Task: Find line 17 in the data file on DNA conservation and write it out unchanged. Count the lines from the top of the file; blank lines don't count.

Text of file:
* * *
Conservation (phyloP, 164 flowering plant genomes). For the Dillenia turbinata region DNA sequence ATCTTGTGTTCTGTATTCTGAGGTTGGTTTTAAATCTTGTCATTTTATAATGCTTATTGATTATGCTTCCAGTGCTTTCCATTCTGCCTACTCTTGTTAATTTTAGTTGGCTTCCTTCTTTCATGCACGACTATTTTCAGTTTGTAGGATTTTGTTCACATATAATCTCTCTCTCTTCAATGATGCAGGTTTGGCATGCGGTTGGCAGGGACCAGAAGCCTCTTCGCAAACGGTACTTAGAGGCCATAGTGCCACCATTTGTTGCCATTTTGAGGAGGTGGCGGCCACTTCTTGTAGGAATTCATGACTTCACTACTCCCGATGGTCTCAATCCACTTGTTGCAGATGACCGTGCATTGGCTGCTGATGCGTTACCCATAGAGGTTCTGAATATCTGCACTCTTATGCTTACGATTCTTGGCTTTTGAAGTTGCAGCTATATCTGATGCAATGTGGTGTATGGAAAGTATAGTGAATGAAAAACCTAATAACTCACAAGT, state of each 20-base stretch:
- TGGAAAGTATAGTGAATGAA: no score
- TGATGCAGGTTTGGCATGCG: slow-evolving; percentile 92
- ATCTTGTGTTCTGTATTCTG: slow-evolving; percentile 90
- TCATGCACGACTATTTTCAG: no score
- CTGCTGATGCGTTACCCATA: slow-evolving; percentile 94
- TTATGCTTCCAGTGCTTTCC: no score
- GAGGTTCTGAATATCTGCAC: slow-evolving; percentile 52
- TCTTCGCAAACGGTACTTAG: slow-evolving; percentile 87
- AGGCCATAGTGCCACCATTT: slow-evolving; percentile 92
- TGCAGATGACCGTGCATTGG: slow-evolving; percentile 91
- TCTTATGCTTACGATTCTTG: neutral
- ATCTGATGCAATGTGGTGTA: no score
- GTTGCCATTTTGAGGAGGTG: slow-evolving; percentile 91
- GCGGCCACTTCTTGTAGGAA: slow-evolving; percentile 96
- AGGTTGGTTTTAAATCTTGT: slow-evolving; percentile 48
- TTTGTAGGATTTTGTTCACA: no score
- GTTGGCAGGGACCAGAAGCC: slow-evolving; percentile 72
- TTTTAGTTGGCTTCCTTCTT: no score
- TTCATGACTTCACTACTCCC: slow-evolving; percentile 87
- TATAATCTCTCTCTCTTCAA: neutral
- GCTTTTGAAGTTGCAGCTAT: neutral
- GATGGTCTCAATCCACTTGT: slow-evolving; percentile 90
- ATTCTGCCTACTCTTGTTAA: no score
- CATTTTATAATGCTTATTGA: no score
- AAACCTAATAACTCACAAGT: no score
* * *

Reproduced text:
- TTTGTAGGATTTTGTTCACA: no score